Alcohol and Other Drug Studies

This program prepares students for certification as Alcohol and/or Drug Abuse Counselors. The Certificate of Achievement is designed to prepare students for entry level alcohol and drug counselor employment. The associate degree provides academic preparation for baccalaureate study in psychology, social work and related disciplines.

Program Emphasis

This program is both vocational and academic. It trains students in the core functions of an alcohol and drug counselor while providing a theoretical foundation in the behavioral sciences and human service professions.

Career Options

Upon completion of the certificate of achievement or associate degree, students may be eligible for entry level employment as alcohol and/or drug counselors. However, most students find that further credentialing is required. The California Association of Alcohol and Drug Abuse Counselors (CAADAC) offers the Certified Alcohol Counselor (CAC), the Certified Drug Counselor (CDC) and the Certified Alcohol and Drug Counselor (CADC) Credentials. The Alcohol and Other Drug Studies program satisfies academic requirements for all seven California Alcohol and Drug Counseling credentialing agencies. This includes opportunities for continuing education and/or credentialing in nursing, drunk driver education programs, American Indian Certification and others.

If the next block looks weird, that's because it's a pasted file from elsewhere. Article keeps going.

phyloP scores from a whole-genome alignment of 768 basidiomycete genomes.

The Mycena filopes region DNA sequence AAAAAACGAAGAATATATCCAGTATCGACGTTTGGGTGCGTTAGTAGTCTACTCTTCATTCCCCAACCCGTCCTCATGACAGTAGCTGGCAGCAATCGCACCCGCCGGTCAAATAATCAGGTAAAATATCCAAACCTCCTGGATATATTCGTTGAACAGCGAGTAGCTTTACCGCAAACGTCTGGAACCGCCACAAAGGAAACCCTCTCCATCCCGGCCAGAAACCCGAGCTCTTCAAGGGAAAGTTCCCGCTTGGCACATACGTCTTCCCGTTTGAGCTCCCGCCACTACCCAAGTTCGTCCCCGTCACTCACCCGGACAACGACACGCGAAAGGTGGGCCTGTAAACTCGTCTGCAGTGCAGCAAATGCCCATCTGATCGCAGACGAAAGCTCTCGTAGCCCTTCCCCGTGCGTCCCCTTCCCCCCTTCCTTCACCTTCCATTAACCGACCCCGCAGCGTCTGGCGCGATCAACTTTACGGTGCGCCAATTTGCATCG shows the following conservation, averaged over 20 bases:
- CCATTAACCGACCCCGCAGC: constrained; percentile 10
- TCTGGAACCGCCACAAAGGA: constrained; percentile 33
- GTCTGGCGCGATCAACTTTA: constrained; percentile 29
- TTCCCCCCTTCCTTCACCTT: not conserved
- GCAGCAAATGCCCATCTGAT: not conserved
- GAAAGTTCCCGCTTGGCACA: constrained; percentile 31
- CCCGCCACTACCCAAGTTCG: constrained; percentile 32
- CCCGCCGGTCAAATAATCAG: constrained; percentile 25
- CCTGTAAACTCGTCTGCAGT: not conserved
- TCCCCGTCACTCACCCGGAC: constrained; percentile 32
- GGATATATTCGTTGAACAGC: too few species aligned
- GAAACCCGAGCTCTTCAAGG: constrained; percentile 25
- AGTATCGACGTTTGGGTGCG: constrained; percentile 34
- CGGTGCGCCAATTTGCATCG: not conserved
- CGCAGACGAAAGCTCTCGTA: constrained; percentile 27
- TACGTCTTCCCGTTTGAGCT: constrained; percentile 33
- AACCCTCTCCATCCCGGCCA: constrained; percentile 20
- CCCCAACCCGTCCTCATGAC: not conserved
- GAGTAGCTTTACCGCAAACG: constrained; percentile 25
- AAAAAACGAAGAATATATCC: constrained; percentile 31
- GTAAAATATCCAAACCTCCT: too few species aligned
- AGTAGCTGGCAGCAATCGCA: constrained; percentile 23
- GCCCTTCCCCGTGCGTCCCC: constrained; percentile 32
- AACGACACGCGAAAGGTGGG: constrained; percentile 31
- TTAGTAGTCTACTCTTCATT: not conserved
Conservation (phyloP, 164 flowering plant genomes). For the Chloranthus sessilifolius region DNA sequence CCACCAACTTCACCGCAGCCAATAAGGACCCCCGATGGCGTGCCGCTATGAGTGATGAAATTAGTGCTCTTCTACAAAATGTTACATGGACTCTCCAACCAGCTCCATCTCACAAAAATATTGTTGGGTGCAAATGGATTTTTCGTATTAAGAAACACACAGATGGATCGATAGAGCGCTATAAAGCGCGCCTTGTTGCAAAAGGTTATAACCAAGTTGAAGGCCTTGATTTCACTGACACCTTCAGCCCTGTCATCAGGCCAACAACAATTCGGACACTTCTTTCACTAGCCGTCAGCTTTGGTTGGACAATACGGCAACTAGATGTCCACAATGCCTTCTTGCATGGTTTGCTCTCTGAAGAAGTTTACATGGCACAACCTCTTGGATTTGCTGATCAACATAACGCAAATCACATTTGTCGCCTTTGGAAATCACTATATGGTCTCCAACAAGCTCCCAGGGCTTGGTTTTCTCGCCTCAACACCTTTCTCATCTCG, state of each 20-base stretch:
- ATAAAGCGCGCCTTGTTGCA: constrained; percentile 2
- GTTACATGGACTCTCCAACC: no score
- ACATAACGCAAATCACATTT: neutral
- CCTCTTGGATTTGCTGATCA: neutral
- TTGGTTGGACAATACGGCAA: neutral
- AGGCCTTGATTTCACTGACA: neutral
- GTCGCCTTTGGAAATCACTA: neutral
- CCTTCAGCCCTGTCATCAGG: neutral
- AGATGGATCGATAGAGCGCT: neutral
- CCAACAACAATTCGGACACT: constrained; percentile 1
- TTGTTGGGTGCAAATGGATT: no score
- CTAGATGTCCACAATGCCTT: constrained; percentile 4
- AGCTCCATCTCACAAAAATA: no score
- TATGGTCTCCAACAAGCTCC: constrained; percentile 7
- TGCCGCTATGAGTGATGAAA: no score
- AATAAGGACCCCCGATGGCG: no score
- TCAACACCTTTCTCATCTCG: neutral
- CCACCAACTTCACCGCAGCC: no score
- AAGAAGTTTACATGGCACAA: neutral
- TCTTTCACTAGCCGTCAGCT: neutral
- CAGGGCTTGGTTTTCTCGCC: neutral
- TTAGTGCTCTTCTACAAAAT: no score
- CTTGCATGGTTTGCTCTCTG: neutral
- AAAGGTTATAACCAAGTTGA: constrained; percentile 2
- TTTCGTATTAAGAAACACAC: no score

Student Learning Outcomes

Students who complete the Alcohol and Other Drug Studies Program will:

  • Recognize, describe, and explain a variety of models and theories of substance use, abuse, and dependence.
  • Identify diagnostic criteria and apply assessment skills for substance abuse and dependence.
  • Describe and explain the social, political, economic, and cultural contexts within which substance use, abuse, and dependence exist, including the risk and resilience factors that characterize individuals and groups and their environments.
  • Identify the behavioral, psychological, physical health, and social effects of psychoactive substances on the person and their significant others.
  • Recognize the potential for substance use disorders to mimic a variety of medical and mental health conditions.
  • Explain the potential for medical and mental health conditions to coexist with substance use, abuse, and dependence.
  • Assess and evaluate the philosophies, practices, policies, and outcomes of the most accepted and scientifically validated models of treatment, recovery, relapse prevention, and continuing care for addiction and other substance-related problems, and value an interdisciplinary approach to addiction treatment.
  • Explain the importance of family, social networks, and community systems in the treatment and recovery process.
  • Apply research and outcome data in clinical practice.
  • Practice in an internship the eight addiction counselor practice dimensions: clinical evaluation; treatment planning; referral; service coordination; counseling; client, family, community education; documentation; professional and ethical responsibilities.